Comedian Ralphie May guarantees laughter in Grand Junction
Ralphie May, a stand-up comedian known for quick wit and big personality, will perform Thursday, Jan. 15, at Avalon Theatre. The show starts at 7 p.m. Tickets to the show cost $28.50-$50.50, depending on seat location. May is currently traveling the country, dishing out humor in “The Filthy Animal Tour.” Other Colorado stops include Boulder, Colorado Springs and Beaver Creek.
“I plan to make ‘em laugh hard for two hours,” May said of his audience. “It’s a fun show.”
May warns his show is not for all ages, however. His candid, R-rated performances span a variety of (often off-color) topics — everything from parenting and sex, to race relations, marijuana and global issues — using a self-deprecating humor that draws the audience into his performances. Originally from Texas, now living in California, May also draws on personal experiences when crafting his comedy.
“It will be an adult show,” he said. “I want you to laugh hard and be uncomfortable doing it.”
This is May’s first time to the Grand Valley. Find him on Twitter (@Ralphie_May) to Tweet restaurant and activity suggestions to him.
“I’m going to need help when I get there of where to go and what to do,” he noted.
May is the father of two children — April June and August James; his wife, Lahna Turner, is also a stand-up comedian. May is currently based out of Los Angeles, where his children attend school. According to May, he misses them “terribly” when he’s on the road.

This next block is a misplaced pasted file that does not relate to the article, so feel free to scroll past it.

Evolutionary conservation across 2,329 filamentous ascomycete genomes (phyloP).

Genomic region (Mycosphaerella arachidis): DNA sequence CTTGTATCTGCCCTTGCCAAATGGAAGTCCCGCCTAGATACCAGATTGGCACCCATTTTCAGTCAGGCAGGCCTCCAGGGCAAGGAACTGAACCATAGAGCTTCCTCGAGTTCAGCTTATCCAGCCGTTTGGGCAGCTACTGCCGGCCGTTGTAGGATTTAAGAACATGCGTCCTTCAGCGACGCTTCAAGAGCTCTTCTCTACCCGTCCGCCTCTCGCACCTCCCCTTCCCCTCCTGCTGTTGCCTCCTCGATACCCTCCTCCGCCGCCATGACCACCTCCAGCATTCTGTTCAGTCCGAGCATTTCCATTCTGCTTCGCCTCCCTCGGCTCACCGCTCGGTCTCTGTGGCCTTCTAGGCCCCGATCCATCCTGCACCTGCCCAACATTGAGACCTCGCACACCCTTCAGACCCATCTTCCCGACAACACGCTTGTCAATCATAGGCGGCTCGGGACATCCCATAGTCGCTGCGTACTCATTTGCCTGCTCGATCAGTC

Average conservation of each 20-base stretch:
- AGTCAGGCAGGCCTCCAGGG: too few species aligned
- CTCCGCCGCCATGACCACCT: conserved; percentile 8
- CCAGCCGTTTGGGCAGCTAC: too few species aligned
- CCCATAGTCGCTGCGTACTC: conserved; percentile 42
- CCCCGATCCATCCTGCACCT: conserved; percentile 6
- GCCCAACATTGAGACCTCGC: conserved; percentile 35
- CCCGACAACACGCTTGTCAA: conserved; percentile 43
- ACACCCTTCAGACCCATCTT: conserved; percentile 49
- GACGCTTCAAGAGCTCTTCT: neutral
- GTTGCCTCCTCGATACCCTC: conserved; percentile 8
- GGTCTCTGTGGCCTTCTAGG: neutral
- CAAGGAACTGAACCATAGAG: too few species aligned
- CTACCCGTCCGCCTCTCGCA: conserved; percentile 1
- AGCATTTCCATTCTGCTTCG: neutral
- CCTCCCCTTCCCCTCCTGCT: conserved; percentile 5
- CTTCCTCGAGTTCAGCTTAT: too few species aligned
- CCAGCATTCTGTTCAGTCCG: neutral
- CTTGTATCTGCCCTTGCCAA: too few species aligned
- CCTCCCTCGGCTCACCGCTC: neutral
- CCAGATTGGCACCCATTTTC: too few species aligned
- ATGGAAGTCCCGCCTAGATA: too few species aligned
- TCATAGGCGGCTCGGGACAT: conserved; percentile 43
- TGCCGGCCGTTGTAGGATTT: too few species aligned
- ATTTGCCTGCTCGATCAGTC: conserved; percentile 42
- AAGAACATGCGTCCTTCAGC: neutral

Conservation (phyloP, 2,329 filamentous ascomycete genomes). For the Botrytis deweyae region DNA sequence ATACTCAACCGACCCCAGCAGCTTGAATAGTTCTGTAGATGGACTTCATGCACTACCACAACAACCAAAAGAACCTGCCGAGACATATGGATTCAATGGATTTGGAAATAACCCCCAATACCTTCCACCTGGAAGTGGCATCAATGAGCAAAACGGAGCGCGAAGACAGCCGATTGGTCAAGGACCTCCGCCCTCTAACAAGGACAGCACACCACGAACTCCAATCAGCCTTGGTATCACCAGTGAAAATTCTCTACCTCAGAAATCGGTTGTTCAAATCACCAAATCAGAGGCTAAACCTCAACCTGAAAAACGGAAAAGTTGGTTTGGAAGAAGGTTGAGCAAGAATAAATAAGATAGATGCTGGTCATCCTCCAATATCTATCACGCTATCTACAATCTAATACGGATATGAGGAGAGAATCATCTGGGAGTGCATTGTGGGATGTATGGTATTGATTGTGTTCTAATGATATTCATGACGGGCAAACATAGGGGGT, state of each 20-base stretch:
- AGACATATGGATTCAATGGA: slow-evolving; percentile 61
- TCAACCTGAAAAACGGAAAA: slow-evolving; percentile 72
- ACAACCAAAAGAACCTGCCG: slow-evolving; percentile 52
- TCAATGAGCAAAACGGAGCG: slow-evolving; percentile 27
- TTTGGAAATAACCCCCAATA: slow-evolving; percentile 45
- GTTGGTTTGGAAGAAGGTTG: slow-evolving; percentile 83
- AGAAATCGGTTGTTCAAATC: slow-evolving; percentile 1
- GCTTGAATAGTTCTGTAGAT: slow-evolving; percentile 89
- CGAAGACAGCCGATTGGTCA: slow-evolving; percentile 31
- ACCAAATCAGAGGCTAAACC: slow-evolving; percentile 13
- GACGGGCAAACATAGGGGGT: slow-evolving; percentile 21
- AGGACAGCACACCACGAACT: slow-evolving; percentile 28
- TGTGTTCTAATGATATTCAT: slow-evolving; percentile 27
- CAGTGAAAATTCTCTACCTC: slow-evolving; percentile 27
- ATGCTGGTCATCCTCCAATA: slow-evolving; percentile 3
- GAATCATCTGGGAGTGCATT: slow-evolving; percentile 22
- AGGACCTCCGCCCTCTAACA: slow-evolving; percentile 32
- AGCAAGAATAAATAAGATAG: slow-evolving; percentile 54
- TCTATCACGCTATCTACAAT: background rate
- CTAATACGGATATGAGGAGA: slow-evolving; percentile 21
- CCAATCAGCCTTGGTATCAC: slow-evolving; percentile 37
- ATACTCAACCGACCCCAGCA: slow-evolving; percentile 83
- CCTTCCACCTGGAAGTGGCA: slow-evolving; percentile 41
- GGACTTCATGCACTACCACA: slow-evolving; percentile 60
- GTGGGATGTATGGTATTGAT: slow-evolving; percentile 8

“You think you are paying for jokes, but in reality you are paying for me not to be at home with my kids,” he said.
May got his big break winning second place during Last Comic Standing in 2003. Since then, he has starred in several Comedy Central specials and released many of his own comedy albums.
“I thought I’d be making a school-teachers salary and just do what I do,” May said. “I never dreamed of the opportunities I have had. I don’t have the ego to be a celebrity.”
He thanks his success to not only comedians like Danny Martinez and Jay Mohr, but to the men and women of America.
“No one is a success without someone else,” May said.
Looking back at where he is today, he would tell his young self that “it will be OK, little brother. You may be that fat, dumb kid from Arkansas now, but keep working towards that dream and you will get there.”
For more information about May, visit http://www.ralphiemay.com. To purchase tickets for the show, visit http://www.outhousetickets.com. Learn more about the Avalon Theatre at http://www.tworiversconvention.com.
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